Andrew Mansfield Head of Flow Chemistry, Syrris
Syrris is celebrating 15 years of creating pioneering flow chemistry solutions this year, and we have gained a wealth of knowledge and experience which we are keen to share in this blog. We will be covering a wide range of topics including latest flow chemistry research, developments in flow technologies, benefits of flow, we will share tips, report on interesting topics at leading conferences and much more! It is not all about serious topics, however: look out for the brilliant chemistry cartoons from our contributing cartoonist, Brendan Burkett.
Our authors are experienced lab to process scale flow chemists and welcome any types of ideas, discussions or questions. Simply leave your comments on our posts or start a discussion on the ask a chemist page.
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About Dr. Andrew Mansfield
Andrew was formerly a Research Chemist at Pfizer and spent much of his career focusing on introducing flow chemistry technologies, meaning Andrew is well placed to lead Syrris’ flow chemistry offering. Read Andrew’s bio here.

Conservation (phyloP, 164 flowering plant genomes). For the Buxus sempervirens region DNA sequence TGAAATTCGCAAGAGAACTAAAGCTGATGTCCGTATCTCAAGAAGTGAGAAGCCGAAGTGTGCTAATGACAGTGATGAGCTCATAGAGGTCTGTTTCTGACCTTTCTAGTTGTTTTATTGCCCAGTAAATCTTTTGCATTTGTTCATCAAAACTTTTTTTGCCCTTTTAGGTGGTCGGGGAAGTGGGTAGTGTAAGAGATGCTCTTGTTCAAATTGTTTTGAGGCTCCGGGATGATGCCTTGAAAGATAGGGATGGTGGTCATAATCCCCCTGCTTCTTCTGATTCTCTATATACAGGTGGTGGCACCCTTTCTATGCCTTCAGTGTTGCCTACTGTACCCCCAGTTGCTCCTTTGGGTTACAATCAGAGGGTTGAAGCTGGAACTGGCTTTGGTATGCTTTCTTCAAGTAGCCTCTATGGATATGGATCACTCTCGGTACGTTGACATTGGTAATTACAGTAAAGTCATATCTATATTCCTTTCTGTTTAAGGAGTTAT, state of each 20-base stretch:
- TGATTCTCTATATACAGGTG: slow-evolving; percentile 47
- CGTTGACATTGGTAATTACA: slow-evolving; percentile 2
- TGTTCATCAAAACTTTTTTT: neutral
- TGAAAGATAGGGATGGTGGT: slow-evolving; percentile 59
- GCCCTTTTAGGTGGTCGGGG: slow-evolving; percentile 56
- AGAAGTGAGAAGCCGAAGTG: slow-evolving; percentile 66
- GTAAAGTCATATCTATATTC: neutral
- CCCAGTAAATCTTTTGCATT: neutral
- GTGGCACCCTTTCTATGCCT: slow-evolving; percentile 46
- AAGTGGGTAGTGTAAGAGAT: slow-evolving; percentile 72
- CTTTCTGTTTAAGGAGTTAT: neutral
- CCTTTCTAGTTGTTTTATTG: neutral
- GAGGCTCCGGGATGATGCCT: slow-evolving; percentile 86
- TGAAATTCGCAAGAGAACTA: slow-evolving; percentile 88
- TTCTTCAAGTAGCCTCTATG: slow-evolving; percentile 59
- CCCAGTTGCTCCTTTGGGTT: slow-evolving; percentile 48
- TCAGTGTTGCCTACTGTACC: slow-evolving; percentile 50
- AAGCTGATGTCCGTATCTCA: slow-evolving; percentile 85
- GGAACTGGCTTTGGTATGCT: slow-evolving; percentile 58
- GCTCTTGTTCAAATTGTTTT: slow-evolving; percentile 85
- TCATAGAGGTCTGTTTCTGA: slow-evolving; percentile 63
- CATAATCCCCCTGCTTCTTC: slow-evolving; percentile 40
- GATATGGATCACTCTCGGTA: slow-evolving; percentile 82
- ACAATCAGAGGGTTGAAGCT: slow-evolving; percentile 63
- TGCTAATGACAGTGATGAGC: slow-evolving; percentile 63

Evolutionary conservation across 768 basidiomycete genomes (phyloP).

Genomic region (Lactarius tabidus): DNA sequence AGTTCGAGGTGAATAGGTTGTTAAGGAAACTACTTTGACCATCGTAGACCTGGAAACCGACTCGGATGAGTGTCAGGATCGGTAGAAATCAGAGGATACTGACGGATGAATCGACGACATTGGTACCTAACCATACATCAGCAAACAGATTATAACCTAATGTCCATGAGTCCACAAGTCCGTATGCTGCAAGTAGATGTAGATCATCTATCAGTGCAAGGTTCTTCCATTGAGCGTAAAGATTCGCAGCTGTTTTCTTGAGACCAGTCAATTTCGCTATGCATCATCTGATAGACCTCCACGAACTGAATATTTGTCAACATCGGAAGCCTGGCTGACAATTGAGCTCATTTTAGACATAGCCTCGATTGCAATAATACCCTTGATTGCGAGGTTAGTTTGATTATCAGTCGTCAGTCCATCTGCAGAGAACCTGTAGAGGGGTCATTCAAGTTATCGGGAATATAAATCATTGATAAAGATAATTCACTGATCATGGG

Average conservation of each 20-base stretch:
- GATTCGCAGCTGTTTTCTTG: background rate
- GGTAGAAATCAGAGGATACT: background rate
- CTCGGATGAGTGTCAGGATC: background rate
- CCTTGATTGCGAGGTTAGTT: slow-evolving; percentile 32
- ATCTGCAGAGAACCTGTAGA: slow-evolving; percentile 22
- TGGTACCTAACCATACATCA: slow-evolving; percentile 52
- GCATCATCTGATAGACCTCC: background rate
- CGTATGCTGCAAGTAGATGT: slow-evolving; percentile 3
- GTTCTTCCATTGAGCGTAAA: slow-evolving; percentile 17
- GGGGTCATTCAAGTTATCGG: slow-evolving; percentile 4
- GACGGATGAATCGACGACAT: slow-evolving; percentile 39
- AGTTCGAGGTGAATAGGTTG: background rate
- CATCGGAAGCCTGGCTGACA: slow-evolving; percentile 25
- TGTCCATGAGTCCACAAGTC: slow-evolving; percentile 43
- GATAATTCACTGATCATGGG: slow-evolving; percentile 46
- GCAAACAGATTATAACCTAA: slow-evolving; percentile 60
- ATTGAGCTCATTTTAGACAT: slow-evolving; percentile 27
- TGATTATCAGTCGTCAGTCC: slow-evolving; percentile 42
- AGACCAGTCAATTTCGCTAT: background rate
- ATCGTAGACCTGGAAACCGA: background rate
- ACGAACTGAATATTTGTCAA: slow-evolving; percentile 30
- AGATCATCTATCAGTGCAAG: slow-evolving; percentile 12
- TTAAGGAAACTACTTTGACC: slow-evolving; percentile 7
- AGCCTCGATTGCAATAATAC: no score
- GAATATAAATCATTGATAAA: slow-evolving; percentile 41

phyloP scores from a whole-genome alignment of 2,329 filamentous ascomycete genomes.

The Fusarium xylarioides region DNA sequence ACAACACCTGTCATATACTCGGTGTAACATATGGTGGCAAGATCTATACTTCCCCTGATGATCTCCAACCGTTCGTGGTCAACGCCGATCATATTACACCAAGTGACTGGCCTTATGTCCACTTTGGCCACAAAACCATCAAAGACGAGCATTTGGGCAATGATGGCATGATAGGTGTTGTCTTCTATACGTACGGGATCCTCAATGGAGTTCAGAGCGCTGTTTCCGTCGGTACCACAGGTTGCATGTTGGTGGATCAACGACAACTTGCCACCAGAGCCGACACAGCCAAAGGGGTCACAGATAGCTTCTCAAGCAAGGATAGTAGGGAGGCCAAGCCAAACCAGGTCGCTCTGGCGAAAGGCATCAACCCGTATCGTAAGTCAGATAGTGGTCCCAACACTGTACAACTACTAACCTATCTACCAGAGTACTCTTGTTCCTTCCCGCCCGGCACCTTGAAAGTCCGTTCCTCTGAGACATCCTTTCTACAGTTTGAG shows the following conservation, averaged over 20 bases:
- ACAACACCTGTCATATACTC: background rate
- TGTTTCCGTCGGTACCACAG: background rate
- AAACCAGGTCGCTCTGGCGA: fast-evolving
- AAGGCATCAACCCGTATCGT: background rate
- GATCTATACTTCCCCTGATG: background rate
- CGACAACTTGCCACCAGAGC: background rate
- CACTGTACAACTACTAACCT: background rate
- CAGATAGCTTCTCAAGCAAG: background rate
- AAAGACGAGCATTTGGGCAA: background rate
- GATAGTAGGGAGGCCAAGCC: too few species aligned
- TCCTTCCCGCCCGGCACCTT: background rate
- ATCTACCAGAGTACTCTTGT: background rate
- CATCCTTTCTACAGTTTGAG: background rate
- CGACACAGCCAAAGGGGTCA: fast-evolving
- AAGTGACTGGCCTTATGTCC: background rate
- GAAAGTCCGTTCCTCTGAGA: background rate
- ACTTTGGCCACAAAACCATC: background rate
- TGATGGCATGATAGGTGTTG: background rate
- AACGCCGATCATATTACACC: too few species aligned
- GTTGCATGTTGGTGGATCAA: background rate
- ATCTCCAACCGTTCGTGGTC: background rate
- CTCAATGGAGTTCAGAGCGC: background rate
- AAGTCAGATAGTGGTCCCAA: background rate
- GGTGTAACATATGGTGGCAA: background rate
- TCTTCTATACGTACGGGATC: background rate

So why should your lab consider performing your chemistry using continuous flow chemistry techniques? Discover several reasons including faster and reactions, and accessing novel chemistries not possible in batch
With modern technology, you can automate your entire lab if you wanted to, from automated liquid handling and motorized pipettes through to robots labeling your samples. But the easiest place to start is the source of your reactions – your jacketed reactor.
When you break it down, flow chemistry is not as scary a prospect as it might seem. Photos in your favorite chemistry magazine may make it look complex, but all you really need is a pump, some tubes, and a mixing junction.
With the introduction of flow chemistry systems, chemists now have more choice available to them for performing their chemistry, and it’s important to understand whether batch or flow techniques are best for their specific applications.